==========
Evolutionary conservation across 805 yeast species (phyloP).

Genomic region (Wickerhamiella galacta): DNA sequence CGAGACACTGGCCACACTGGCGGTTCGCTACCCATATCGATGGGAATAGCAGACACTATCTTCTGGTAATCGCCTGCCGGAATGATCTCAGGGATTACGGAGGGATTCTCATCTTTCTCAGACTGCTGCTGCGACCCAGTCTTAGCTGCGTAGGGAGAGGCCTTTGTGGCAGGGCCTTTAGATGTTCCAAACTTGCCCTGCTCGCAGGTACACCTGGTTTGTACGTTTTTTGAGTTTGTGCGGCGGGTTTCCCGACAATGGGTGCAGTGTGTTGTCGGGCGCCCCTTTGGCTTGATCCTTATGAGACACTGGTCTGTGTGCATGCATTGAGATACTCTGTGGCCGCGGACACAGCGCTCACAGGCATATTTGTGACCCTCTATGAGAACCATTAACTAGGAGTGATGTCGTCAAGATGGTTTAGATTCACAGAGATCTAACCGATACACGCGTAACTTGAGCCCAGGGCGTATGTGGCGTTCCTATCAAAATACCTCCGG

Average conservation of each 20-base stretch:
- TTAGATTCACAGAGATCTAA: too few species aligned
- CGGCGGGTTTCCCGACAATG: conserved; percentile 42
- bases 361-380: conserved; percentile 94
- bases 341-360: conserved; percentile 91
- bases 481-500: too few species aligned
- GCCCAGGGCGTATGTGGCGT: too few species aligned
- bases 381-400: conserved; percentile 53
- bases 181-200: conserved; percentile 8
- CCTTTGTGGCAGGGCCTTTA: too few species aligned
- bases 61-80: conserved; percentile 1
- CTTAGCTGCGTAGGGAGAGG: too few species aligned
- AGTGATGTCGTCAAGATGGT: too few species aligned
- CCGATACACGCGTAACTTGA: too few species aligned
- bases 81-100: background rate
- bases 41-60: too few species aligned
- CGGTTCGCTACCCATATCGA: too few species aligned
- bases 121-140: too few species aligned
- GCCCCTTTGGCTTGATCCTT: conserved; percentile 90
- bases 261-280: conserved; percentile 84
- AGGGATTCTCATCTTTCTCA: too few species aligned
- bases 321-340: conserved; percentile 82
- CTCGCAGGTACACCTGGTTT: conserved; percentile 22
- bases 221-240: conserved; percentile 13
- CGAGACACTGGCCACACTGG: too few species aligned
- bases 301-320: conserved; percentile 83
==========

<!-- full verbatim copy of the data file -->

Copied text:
Evolutionary conservation across 805 yeast species (phyloP).

Genomic region (Wickerhamiella galacta): DNA sequence CGAGACACTGGCCACACTGGCGGTTCGCTACCCATATCGATGGGAATAGCAGACACTATCTTCTGGTAATCGCCTGCCGGAATGATCTCAGGGATTACGGAGGGATTCTCATCTTTCTCAGACTGCTGCTGCGACCCAGTCTTAGCTGCGTAGGGAGAGGCCTTTGTGGCAGGGCCTTTAGATGTTCCAAACTTGCCCTGCTCGCAGGTACACCTGGTTTGTACGTTTTTTGAGTTTGTGCGGCGGGTTTCCCGACAATGGGTGCAGTGTGTTGTCGGGCGCCCCTTTGGCTTGATCCTTATGAGACACTGGTCTGTGTGCATGCATTGAGATACTCTGTGGCCGCGGACACAGCGCTCACAGGCATATTTGTGACCCTCTATGAGAACCATTAACTAGGAGTGATGTCGTCAAGATGGTTTAGATTCACAGAGATCTAACCGATACACGCGTAACTTGAGCCCAGGGCGTATGTGGCGTTCCTATCAAAATACCTCCGG

Average conservation of each 20-base stretch:
- TTAGATTCACAGAGATCTAA: too few species aligned
- CGGCGGGTTTCCCGACAATG: conserved; percentile 42
- bases 361-380: conserved; percentile 94
- bases 341-360: conserved; percentile 91
- bases 481-500: too few species aligned
- GCCCAGGGCGTATGTGGCGT: too few species aligned
- bases 381-400: conserved; percentile 53
- bases 181-200: conserved; percentile 8
- CCTTTGTGGCAGGGCCTTTA: too few species aligned
- bases 61-80: conserved; percentile 1
- CTTAGCTGCGTAGGGAGAGG: too few species aligned
- AGTGATGTCGTCAAGATGGT: too few species aligned
- CCGATACACGCGTAACTTGA: too few species aligned
- bases 81-100: background rate
- bases 41-60: too few species aligned
- CGGTTCGCTACCCATATCGA: too few species aligned
- bases 121-140: too few species aligned
- GCCCCTTTGGCTTGATCCTT: conserved; percentile 90
- bases 261-280: conserved; percentile 84
- AGGGATTCTCATCTTTCTCA: too few species aligned
- bases 321-340: conserved; percentile 82
- CTCGCAGGTACACCTGGTTT: conserved; percentile 22
- bases 221-240: conserved; percentile 13
- CGAGACACTGGCCACACTGG: too few species aligned
- bases 301-320: conserved; percentile 83